- High availability
- GitLab components and configuration instructions
GitLab offers high availability options for organizations that require the fault tolerance and redundancy necessary to maintain high-uptime operations.
Please consult our scaling documentation if you want to resolve performance bottlenecks you encounter in individual GitLab components without incurring the additional complexity costs associated with maintaining a highly-available architecture.
On this page, we present examples of self-managed instances which demonstrate how GitLab can be scaled out and made highly available. These examples progress from simple to complex as scaling or highly-available components are added.
For larger setups serving 2,000 or more users, we provide reference architectures based on GitLab’s experience with GitLab.com and internal scale testing that aim to achieve the right balance of scalability and availability.
GitLab offers a number of options to manage availability and resiliency. Below are the options to consider with trade-offs.
|Event||GitLab Feature||Recovery Point Objective (RPO)||Recovery Time Objective (RTO)||Cost|
|Availability Zone failure||“GitLab HA”||No loss||No loss||2x Git storage, multiple nodes balanced across AZ’s|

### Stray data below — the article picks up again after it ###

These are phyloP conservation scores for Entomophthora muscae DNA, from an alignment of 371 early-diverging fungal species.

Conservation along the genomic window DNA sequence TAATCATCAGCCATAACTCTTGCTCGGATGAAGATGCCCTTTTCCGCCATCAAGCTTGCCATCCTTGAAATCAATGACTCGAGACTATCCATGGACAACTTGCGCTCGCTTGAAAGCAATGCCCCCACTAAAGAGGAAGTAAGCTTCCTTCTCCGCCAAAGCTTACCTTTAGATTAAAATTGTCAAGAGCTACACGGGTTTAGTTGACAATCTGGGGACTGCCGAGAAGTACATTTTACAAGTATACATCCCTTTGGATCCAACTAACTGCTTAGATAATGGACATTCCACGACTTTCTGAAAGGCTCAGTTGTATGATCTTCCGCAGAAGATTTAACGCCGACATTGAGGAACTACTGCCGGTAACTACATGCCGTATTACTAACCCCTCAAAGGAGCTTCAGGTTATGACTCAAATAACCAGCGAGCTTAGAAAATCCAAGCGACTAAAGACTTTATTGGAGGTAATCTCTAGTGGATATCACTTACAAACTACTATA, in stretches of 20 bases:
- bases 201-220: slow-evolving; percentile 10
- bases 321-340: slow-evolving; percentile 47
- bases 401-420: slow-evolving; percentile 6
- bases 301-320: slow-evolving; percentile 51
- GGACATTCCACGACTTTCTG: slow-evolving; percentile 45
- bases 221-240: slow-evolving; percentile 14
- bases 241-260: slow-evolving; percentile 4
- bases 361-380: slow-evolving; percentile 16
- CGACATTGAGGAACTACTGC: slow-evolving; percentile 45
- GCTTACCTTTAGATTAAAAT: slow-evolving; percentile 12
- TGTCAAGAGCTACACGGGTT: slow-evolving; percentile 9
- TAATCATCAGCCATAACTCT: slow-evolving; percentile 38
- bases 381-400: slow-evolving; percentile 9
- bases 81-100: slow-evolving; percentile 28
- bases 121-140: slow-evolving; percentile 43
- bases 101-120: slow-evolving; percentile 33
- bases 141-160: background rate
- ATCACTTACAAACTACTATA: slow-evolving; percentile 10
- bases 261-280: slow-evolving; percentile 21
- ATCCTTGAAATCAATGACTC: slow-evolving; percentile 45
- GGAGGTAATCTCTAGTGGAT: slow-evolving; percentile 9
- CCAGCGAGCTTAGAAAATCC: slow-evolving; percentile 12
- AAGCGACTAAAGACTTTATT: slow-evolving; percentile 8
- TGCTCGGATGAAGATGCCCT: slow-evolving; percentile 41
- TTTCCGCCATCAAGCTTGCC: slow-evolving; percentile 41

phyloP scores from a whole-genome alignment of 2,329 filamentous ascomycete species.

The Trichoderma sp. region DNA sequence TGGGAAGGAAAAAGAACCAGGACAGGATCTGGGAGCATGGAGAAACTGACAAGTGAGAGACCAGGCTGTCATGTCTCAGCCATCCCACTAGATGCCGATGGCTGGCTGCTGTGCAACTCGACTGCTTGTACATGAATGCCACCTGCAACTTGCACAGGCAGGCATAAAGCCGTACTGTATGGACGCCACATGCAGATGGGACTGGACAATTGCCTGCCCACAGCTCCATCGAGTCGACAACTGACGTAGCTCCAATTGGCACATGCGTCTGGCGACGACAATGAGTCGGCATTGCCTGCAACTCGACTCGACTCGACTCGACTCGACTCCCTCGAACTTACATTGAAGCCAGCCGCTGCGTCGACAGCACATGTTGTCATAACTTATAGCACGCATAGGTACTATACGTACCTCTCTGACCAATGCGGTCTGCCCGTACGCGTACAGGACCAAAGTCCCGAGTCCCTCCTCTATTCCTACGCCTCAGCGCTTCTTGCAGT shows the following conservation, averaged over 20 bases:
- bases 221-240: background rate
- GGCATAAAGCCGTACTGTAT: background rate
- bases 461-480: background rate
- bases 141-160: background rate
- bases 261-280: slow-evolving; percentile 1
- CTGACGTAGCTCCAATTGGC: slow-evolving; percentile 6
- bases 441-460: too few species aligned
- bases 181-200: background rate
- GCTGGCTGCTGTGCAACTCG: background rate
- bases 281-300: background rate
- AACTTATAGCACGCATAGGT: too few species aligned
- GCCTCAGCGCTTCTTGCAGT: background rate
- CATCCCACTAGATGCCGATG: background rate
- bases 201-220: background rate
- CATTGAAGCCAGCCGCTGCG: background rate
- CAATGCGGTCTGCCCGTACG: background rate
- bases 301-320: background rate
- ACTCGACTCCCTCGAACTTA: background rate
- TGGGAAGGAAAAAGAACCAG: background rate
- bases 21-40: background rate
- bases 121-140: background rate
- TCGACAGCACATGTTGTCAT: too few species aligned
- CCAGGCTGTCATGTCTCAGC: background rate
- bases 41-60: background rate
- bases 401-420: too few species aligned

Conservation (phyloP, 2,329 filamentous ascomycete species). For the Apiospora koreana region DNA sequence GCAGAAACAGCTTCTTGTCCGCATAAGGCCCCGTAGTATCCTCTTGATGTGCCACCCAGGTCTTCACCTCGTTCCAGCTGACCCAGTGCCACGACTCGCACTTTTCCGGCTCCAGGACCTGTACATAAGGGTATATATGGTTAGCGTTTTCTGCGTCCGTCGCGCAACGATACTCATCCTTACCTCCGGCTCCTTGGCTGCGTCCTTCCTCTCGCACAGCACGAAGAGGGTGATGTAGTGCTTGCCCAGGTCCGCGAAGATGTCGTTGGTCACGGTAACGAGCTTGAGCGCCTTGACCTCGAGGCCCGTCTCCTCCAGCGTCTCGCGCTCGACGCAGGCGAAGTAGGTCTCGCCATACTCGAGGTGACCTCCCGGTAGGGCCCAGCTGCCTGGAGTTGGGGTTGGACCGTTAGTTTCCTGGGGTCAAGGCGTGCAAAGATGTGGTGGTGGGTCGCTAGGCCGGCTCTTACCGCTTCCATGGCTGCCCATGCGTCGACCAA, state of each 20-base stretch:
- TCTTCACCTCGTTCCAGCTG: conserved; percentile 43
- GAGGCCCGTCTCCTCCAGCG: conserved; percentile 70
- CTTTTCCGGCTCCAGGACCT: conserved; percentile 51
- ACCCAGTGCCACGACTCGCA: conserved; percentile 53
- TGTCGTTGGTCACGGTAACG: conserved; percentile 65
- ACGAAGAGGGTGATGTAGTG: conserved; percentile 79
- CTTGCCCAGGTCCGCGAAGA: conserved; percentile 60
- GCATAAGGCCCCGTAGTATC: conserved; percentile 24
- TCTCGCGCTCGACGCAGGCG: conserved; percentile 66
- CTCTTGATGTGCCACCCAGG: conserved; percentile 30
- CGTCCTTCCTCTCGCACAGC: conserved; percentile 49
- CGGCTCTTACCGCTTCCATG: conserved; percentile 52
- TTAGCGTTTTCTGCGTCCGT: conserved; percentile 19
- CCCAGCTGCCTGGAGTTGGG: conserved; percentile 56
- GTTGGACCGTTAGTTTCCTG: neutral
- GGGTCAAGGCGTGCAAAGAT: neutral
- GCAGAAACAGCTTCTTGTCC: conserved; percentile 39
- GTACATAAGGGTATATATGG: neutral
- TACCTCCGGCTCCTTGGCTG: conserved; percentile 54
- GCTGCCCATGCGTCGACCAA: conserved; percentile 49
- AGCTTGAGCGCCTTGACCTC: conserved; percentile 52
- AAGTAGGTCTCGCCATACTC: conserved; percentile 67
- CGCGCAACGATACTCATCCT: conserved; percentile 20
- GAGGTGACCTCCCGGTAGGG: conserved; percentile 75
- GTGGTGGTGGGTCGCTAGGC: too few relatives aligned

|Region failure||“GitLab Disaster Recovery”||5-10 minutes||30 minutes||2x primary cost|
|All failures||Backup/Restore||Last backup||Hours to Days||Cost of storing the backups|
By adding automatic failover for database systems, we can enable higher uptime with an additional layer of complexity.
- For PostgreSQL, we provide repmgr for server cluster management and failover and a combination of PgBouncer and Consul for database client cutover.
- For Redis, we use Redis Sentinel for server failover and client cutover.
You can also optionally run additional Sidekiq processes on dedicated hardware and configure individual Sidekiq processes to process specific background job queues if you need to scale out background job processing.
GitLab Geo allows you to replicate your GitLab instance to other geographical locations as a read-only fully operational instance that can also be promoted in case of disaster.
This configuration is supported in GitLab Premium and Ultimate.
The GitLab application depends on the following components. It can also depend on several third party services depending on your environment setup. Here we’ll detail both in the order in which you would typically configure them along with our recommendations for their use and configuration.
Here’s some details of several third party services a typical environment will depend on. The services can be provided by numerous applications or providers and further advice can be given on how best to select. These should be configured first, before the GitLab components.
|Load Balancer(s)1||Handles load balancing for the GitLab nodes where required||Load balancer HA configuration|
|Cloud Object Storage service2||Recommended store for shared data objects||Cloud Object Storage configuration|
|NFS3 4||Shared disk storage service. Can be used as an alternative for Gitaly or Object Storage. Required for GitLab Pages||NFS configuration|